Some masks have openings directly in the “eyes” but many have the holes slightly below the “eyes” instead. This not only frees up the design from the proportion of human faces, but also allows the application of glass or plastic eyes. Mr. Danler showed us a few masks with eyes that can be lit up with the power of a hidden battery.

© Ichia Wu

Sometimes special effects are desired. © Ichia Wu

The openings in the “nose” are also crucial for ventilation as it is quite physically demanding to be a Krampus: the props are heavy and the movements wild. Mr. Danler told us that he once hid his signature in the nostril of a mask — only the most treasured masks are signed.

The Life Cycle of a Krampus/Fasching Mask

If the masks are not coated with paint, Mr. Danler suggests the owners to rub the wooden surface frequently with their hands. (When the colouring comes from water-based dyes, it doesn’t fall off just from rubbing.) This way, sophisticated and beautiful patina will be developed over time.

© Ichia Wu

The mask on the right was coloured with paint. Many years after its completion, an expanded knot in the wood caused some paint to fall off. Mr. Danler decided to keep its natural status instead of stripping off the 40-years-old paint. © Ichia Wu

During carnivals and Krampus runs, I have seen children wearing proper costumes, which certainly represented a considerable investment. If the owner cannot hand it down, what happens to the mask once it no longer fits? If it came from Mr. Danler’s studio, the owner has the option to bring it back and exchange it for a bigger one! Mr. Danler has some masks being circulated this way. The (proper) usage adds character to the masks. It is also possible to rent masks from Mr. Danler if you are a responsible person.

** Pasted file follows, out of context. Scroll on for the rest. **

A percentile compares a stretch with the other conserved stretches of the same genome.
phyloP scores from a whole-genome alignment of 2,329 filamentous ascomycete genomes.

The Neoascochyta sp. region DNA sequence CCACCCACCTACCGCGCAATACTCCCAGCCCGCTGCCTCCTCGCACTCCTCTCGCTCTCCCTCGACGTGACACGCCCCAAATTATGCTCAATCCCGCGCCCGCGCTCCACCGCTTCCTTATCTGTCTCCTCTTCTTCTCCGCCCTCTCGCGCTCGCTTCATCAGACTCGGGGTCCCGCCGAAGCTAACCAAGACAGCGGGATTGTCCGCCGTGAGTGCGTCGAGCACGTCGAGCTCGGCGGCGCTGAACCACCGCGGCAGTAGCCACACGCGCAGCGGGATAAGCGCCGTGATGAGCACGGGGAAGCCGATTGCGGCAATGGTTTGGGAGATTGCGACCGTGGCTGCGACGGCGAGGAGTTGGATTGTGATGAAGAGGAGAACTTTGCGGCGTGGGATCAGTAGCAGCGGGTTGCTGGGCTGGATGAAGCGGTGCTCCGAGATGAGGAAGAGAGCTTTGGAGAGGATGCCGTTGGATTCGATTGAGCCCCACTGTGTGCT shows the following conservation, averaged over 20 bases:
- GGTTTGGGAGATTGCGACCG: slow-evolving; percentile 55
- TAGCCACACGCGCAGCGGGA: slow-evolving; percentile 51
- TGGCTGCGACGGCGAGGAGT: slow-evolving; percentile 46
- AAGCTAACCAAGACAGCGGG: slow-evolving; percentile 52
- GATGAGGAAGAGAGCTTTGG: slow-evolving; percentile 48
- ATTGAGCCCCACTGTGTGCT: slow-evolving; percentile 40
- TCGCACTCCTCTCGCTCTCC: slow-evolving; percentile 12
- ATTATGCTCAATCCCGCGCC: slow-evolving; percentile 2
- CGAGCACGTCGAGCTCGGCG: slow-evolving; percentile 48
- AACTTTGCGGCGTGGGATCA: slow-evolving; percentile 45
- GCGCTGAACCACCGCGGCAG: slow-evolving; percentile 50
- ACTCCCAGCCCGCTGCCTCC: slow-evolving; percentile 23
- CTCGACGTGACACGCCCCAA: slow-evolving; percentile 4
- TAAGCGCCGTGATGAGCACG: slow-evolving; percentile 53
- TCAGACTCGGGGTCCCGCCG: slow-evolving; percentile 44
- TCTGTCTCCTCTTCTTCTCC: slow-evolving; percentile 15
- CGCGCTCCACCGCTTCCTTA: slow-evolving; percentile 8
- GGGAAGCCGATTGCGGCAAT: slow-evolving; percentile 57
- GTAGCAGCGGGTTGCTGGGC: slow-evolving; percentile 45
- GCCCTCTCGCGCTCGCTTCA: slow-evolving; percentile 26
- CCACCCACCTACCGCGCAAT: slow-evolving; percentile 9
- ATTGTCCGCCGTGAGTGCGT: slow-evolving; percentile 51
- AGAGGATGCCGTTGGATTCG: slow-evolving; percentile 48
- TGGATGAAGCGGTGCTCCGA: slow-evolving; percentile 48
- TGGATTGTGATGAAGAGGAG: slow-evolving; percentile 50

© Ichia Wu

Tuxers in Axams © Ichia Wu

The Roles Women Play in Krampus/Fasching Events

A few years ago I visited the lovely Matschgerer Museum in Absam (a village east of Innsbruck), and was told that only men are allowed to dress up as their traditional Fasching characters — including the witches. I asked Mr. Danler if women buy masks for themselves. The answer is yes. He told me that in Patsch, there is a female Schellenschlagen club performing in carnivals, but in many other places — such as Imst — the inclusion of female performers is definitely a taboo. So how do women participate in traditional parades? They are in charge of the maintenance of the exquisite costumes and also sell Schnaps (strong liqueurs) and pretzels during the event.

Wood Carving and Other Works

Although Mr. Danler is known as a Larvenschnitzer, his works are not limited to sinister Krampus/Perchte Larven (masks). He also makes delicate nativity figurines, realistic statues, decorative edelweisses and comical Tyrolean farmers. You could tell that he was really having fun making them.

© Ichia Wu

The one on the left was meant for Easter but tuned out to be too daring. Bears and their masters are common figures in carnivals. Mr. Danler doesn’t wear masks/costumes himself but his son did. © Ichia Wu

© Ichia Wu

The female figures are lamp holders ideal for wine cellars. © Ichia Wu

© Ichia Wu

“I feel like him most of the time!” said Mr. Norbert Danler jokingly. © Ichia Wu

Krampus Festival in Japan

This year his masks were proudly exhibited in “Krampus Japan”, a yearly festival held for the fourth time. I am actually not so surprised that the custom of Krampus is embraced in Japan where fine craftsmanship is highly appreciated.

Danke noch einmal, Herr Danler!

Mr. Norbert Danler is very charismatic and interesting. We felt so inspired by the visit! If you would like to contact him, the details can be found here.

© Ichia Wu

Owls bring you good luck! Mr. Danler kindly gave us several works of his as gifts. My gifts for him included a Krampus paper mask and a Spiegeltuxer badge that I made. © Ichia Wu


Notable & easily accessible Krampus runs (Krampuslaufen):

Igls : 2 Dec 2018 – by Bus J or 4141
Axams : 5 Dec 2018 – by Bus 4162

External content is hidden due to privacy reasons. It will be embedded after consent is given in the privacy settings.

The photo on top of this page:  © Ichia Wu

Similar articles